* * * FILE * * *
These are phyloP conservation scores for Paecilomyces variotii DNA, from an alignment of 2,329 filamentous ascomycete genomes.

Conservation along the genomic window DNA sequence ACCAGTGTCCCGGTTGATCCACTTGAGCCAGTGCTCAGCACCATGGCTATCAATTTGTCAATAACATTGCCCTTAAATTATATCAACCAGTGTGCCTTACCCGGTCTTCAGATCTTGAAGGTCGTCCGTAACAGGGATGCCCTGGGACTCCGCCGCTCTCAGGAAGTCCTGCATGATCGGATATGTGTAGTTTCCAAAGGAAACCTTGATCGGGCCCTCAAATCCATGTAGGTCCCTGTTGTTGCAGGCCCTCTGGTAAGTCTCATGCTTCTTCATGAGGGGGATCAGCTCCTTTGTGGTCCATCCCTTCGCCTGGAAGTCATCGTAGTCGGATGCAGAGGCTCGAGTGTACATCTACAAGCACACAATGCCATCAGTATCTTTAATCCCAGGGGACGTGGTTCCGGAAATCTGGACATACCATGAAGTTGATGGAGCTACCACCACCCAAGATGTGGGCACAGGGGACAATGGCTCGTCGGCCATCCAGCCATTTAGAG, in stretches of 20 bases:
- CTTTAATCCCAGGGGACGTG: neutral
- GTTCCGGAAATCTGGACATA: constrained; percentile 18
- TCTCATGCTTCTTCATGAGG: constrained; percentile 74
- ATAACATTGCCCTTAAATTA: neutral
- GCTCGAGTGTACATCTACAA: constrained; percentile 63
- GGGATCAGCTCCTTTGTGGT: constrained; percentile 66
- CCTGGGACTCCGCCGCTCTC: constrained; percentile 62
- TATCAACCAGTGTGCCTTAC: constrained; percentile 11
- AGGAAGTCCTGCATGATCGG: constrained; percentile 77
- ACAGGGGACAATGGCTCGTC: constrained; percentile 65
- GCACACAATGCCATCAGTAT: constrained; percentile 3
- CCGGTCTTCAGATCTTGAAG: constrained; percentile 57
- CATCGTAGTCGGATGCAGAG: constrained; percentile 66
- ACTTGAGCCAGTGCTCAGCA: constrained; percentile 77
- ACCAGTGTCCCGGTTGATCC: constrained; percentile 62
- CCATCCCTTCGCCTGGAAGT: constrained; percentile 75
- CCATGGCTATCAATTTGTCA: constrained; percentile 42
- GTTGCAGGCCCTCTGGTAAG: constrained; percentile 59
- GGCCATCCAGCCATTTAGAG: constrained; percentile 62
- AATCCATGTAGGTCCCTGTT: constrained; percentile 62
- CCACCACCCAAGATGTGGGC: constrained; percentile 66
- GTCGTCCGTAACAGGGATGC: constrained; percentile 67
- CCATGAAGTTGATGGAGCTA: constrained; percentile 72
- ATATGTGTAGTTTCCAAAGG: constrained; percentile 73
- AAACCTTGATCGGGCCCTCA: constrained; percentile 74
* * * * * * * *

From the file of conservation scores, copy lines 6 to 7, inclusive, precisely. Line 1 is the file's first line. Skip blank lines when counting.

- ATAACATTGCCCTTAAATTA: neutral
- GCTCGAGTGTACATCTACAA: constrained; percentile 63